Tech Q and A > Interior

Pleats vs. Tuck-N-Roll

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Pleats (quilting) and tuck & roll have been used in automotive interiors since the beginning of enclosed interiors.  Not only do they add to the looks, but also keep the material (fabric, vinyl, leather) from becoming full of stretch wrinkles.

Pleats, or actually quilting, is the sewing of the upholstery material to a layer of padding with a backing fabric.  The quilting is usually done in a combination of lines to form a design.  Lines, diamonds, squares, rectangles, etc.  Even free form quilting (although you have to consider the shrinkage) can work. Basically any design you can dream up can work with a little planning.  When complete, the stitching thread shows on the top side of the upholstery material.

Most quilting pleats are done in or 3/4 inch foam backed with muslin or denim.  The density of the foam will determine how well the pleats stand out.  The common ½ inch foam with muslin adhered to the back side found in many stores including MACs is good enough for trim panels.  If upholstering seats, go to a better grade of foam and possibly move to 3/4 inch. This will hold the pleats better on seats.  The cheaper stuff will flatten out in a short period of time.

The common size of straight vertical pleats is 1 inches to 2 inches apart.  The big thing to consider and allow for is the shrinkage that takes place for each sewn pleat.  Allow half the thickness of the foam for each pleat sewn.  So for inch foam allow 1/4 inch extra for each pleat that is sewn.  For 3/4 inch allow about 3/8 for each sew.  Draw out the pleats and sew using as long a stitch as the sewing machine will sew, through the top material, foam, and backing.  Too close of stitching will weaken the material, especially vinyl,  and it will eventually tear on the pleat.

True tuck and roll involved sewing a top material to a backing fabric like denim.  The top material was either cut in strips or folded over face to face and sewn to a backing fabric. After all tucks were sewn, each was stuffed with horse hair or later cotton (straw if you weren't watching in Tijuana) using piping tins.  Two smooth, concave shaped, long tins were filled with the padding.  They were slid down into each sewn sheath and then the tins were pulled, one at a time, leaving the padding in and a  rolled appearance.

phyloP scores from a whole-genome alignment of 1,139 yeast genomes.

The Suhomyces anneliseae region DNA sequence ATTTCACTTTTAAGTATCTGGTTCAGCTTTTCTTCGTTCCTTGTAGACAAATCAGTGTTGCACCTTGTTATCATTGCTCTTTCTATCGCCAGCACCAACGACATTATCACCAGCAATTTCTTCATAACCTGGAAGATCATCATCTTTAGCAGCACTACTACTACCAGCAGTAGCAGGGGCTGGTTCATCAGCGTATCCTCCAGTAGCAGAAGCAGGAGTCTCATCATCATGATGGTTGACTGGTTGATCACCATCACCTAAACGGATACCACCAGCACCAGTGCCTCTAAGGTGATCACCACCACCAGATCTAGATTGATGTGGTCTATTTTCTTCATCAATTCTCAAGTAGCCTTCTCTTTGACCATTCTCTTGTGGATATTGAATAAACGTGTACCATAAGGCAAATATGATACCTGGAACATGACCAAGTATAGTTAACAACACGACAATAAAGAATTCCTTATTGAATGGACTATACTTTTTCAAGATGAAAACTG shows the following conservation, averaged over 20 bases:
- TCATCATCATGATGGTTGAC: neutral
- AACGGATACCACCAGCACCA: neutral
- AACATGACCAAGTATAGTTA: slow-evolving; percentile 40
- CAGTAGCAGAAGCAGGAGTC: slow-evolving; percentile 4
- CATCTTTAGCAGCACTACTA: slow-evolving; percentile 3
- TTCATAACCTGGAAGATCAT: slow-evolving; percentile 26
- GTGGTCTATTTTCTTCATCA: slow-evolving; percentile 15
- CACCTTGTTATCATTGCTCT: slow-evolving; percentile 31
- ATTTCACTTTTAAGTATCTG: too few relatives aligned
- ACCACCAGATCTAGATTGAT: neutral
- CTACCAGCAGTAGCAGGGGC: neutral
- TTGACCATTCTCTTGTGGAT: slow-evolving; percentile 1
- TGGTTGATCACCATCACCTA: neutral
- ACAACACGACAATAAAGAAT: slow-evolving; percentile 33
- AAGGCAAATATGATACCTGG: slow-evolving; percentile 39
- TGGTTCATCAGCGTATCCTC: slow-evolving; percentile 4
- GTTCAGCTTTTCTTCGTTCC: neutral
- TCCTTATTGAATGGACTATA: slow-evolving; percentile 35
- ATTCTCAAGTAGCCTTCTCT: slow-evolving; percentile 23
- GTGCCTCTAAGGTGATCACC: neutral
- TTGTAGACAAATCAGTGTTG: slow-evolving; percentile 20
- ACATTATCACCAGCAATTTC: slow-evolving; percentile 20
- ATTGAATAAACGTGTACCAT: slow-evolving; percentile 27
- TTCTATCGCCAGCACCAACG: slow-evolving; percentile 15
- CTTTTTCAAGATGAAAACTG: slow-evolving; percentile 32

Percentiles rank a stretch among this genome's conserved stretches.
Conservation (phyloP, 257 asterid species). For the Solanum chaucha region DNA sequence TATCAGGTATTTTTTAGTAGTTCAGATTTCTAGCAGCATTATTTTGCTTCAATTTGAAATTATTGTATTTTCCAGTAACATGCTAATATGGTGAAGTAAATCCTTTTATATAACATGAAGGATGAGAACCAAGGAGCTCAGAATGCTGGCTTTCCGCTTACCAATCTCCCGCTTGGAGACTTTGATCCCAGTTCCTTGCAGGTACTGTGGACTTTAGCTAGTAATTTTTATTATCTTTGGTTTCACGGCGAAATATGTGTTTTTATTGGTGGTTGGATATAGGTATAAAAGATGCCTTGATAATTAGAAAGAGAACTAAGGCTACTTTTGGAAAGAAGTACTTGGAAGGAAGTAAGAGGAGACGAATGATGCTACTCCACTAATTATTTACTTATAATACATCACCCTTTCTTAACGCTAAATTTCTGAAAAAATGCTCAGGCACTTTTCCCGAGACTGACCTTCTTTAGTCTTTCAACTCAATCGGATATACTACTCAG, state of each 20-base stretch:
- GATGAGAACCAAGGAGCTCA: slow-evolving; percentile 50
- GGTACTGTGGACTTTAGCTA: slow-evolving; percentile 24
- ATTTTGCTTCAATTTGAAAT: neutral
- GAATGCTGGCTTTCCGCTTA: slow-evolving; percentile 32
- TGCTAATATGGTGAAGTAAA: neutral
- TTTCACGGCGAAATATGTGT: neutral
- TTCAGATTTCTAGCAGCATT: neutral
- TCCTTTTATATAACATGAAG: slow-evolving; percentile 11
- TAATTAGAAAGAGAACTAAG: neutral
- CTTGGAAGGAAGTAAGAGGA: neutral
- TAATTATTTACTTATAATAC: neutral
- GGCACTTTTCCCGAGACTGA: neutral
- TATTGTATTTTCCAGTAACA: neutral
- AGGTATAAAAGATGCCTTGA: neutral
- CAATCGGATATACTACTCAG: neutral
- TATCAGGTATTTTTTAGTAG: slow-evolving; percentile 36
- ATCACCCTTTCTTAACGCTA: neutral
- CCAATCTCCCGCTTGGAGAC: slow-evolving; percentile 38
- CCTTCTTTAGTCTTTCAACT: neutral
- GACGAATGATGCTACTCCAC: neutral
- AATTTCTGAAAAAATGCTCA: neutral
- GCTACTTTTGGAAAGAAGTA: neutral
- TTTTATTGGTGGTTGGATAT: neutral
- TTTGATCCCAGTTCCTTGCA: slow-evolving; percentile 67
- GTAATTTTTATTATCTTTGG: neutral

Today, tuck and roll is done by using the former technique for sewing quilted pleats.  Once all the pleats are sewn, lay the material over face to face on the pleat.  Now sew through all the layers about a 1/4 inch in from the edge.  It's a good idea to lock in or tie the ends of each so it does not start to come out from the pressure of the padding.

Again, the big consideration to remember is the shrinkage from all the sewing.  It will now be about 3/4 inch for each tuck.  Pretty common sizes of vertical tuck and roll is ending up about 2 inches to 3 inches wide.  So if you start your figuring of 2" wide quilting, your tuck and roll will end up about 1 3/4" to 1 7/8" when complete.  Any smaller will become difficult to work with.  Another common size for wider seats and full benches would be starting with 3" quilting.  The tuck and roll will end up about 2 3/4 when complete.

I use a denser inch foam and back it with newer headliner fabric.  The headliner fabric has a 1/4 inch of foam bonded to it so the whole thing is now 3/4" and the backing fabric is included.  For both quilting and tuck & roll only glue the foams and backing materials together. Don't glue the top fabric, vinyl, or leather to the foam.  This allows it to shrink and move with wear and tear.

Vinyl, " foam glued to 1/4" headliner fabric. Pleats chalked out.

Sew quilted pleats.

After all pleats are sewn, fold face to face on pleat and sew through all layers about a quarter of an inch in from edge.

Here is quilted with stitching showing next to tuck and roll (no thread showing).


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